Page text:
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Freedom: I’m still learning how to be careful with it

A boy flips his sled down an icy street in this file photo dated February 16 of 2015. (OSV News photo/Harrison McClary, Reuters)

Reminiscent of advice once given to Peter Parker (aka Spider-man): with freedom comes great responsibility.

One winter when I was in the fourth grade, my mother allowed me to join my friends, snow sleds in tow, to the golf course behind our home. There was one spot, Hill 16, which had a pretty significant drop, or so it seemed to me. At that age, and from my perspective, the thing looked like an Olympic ski slope.

As we set off, my mother called out, “Bobby, you are free to go, but be careful!”

“Sure Ma, I love you. Bye.” Off we went, her near-daily warning making little impact against my high expectations.

My friends and I arrived at Hill 16 only to find it closed off with yellow caution tape, and a sign warning, “Do Not Enter.”

Naturally, we went right under the tape and flew down the hill on our sleds, only to find sheer ice and exposed gravel. I lost control, slammed into a tree and ended up in the emergency room where I received eight stitches, and countless glaring looks from my mother with an equal sense of failure.

“Be careful,” Mom had warned. “You are free … but be careful.”

With freedom comes great responsibility, indeed, and having been entrusted with what was (in those days) a reasonable amount of freedom, I had not handled it well. I had not been careful with it.

That episode became very instructive to me on many levels. As an American citizen, I value those freedoms enshrined in the Bill of Rights — the freedom to speak my piece, to assemble and associate with whom I wish. As a Catholic bishop, I treasure our freedom of religion “and the free exercise thereof” and want to trust that leaders in both political and religious venues guard those freedoms well, neither abusing them, nor weakening them through a lack of vigilant attention to the world around us.

Both of those things can happen, and very easily, because while human nature likes predominance of viewpoint, it often takes too much for granted. We see something of that happening even now in our culture when people with one point of view make suggestions — sometimes not even veiled suggestions — that those of a different opinion should be silenced. This includes people without religious beliefs arguing that while churches may be fine so far as they go, they have no place in the arena of public ideas and debate.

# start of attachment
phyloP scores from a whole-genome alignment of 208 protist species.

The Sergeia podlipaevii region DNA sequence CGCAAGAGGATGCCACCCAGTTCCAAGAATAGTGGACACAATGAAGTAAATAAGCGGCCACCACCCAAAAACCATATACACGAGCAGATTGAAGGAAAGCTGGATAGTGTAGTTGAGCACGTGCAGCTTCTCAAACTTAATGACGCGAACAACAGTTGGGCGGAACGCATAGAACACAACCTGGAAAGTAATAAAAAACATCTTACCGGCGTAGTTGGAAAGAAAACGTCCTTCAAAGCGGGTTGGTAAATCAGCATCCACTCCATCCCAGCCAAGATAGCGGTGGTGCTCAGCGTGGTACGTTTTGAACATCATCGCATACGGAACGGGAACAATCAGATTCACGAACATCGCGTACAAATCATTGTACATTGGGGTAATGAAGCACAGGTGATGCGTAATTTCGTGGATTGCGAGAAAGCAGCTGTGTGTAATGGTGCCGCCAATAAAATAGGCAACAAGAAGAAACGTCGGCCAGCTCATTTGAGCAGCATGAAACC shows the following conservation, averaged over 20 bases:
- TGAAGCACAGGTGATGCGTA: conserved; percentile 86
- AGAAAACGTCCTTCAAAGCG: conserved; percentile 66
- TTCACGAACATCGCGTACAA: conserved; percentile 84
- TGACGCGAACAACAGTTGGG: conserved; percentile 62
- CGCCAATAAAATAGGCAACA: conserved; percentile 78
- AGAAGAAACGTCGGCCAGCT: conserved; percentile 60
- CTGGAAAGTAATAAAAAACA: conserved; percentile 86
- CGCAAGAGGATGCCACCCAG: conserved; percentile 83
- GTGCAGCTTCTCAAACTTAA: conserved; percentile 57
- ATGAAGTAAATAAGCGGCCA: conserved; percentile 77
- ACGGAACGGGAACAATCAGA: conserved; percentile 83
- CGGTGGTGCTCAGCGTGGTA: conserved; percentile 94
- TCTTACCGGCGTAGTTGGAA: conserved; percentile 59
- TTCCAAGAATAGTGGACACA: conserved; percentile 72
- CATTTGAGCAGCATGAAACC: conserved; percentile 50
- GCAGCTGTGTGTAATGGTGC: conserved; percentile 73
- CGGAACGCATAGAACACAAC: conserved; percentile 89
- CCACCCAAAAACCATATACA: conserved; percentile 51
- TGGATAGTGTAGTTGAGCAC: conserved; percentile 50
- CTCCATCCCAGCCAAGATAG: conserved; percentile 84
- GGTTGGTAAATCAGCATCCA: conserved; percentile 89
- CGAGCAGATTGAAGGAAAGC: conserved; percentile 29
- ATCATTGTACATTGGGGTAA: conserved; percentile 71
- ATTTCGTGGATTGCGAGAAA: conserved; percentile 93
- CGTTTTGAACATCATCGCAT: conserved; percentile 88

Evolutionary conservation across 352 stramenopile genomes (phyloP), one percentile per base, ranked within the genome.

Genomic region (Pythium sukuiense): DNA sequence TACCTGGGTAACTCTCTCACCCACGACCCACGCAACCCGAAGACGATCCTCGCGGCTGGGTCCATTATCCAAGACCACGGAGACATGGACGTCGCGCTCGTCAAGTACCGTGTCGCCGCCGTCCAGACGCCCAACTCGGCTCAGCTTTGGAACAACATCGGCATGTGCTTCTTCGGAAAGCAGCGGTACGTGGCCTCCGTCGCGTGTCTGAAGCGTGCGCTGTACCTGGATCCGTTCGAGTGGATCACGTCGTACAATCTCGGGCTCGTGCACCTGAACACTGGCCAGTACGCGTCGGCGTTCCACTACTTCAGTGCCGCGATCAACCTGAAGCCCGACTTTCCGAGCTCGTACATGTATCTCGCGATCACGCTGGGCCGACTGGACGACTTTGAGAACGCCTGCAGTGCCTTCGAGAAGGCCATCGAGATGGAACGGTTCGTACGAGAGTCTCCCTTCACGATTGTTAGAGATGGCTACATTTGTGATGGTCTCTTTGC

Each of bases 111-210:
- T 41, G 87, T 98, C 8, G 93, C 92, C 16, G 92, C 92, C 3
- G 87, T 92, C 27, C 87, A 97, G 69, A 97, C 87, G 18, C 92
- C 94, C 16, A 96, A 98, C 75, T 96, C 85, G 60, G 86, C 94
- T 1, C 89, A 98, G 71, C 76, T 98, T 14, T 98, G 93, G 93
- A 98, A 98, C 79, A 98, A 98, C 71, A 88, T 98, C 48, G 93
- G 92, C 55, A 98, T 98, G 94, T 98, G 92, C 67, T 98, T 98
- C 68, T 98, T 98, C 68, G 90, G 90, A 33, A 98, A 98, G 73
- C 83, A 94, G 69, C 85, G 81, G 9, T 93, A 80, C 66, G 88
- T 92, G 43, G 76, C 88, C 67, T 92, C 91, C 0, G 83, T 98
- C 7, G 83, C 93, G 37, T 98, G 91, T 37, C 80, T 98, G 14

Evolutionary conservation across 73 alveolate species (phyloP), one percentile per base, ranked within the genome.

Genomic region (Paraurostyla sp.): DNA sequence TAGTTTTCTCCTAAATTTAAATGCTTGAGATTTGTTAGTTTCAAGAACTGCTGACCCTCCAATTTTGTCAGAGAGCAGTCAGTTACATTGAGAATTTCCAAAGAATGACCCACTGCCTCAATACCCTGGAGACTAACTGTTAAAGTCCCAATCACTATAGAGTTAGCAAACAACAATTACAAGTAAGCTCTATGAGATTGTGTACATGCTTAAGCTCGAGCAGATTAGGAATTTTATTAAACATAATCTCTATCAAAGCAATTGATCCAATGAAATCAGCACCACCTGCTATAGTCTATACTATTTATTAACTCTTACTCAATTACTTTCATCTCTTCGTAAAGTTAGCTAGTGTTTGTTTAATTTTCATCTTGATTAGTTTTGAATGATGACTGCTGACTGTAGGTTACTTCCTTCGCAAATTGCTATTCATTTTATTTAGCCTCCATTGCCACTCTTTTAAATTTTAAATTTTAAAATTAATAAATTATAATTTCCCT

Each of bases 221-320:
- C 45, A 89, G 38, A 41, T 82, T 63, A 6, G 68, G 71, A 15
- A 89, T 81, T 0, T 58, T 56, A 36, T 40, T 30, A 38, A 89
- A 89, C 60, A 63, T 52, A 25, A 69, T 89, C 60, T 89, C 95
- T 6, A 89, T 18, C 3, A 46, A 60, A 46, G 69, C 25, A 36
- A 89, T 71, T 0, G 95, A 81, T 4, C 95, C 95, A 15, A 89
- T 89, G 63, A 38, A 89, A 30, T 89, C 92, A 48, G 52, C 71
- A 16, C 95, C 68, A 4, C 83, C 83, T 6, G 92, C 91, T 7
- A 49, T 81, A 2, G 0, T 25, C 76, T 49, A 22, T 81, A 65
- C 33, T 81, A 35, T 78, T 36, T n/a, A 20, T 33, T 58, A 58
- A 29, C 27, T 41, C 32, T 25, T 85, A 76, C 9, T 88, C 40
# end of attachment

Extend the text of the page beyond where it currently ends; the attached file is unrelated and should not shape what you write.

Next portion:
We are given freedoms, which are precious, but we must approach them as responsibly — and with as much respect for others — as we can. Freedom used irresponsibly, as I learned young, has the potential to deliver a profoundly painful reckoning.

On another level, my confrontation with the snowy tree at the bottom of Hill 16 (and my sheer neglect of my mother’s good advice to be careful) has instructed me — and often — about the freedom God gives each of us. And this is a staggering freedom to contemplate, because it is a freedom that goes beyond snow sleds, open speech or even the freedom to worship: it is the freedom to love God or leave God.

It’s as simple as that, but, truly, what a staggeringly huge idea — that a Creator being would give his own creature the freedom to offer love or withhold it; to serve or refuse; to attend to his commandments or to ignore them.

Of course, with that spiritual freedom comes its own reckoning — sometimes in this life, unavoidably in the next. But the thing is, while we live, we can consider and reconsider our lives within that freedom. We can decide to remain turned away, or we can turn, and turn repeatedly, to the God who knows us intimately — the one who knew us before we were manifested, understands all the whys and wherefores of our flaws and failings and yet — if we are to believe Jesus’ parable of the Prodigal Son (and why shouldn’t we) — is always watching for that moment we have turned, finally, looking with clear eyes toward the place of our origins, the heart of the father, whose freedoms are wider and deeper than most realize.

Now, you are free to go. Just be careful!

Bishop Robert P. Reed is an auxiliary bishop of the Archdiocese of Boston, pastor of St. Patrick and Sacred Heart parishes in Watertown, Massachusetts, and president of the CatholicTV Network. He is chairman of the U.S. Conference of Catholic Bishops’ Committee on Communications.

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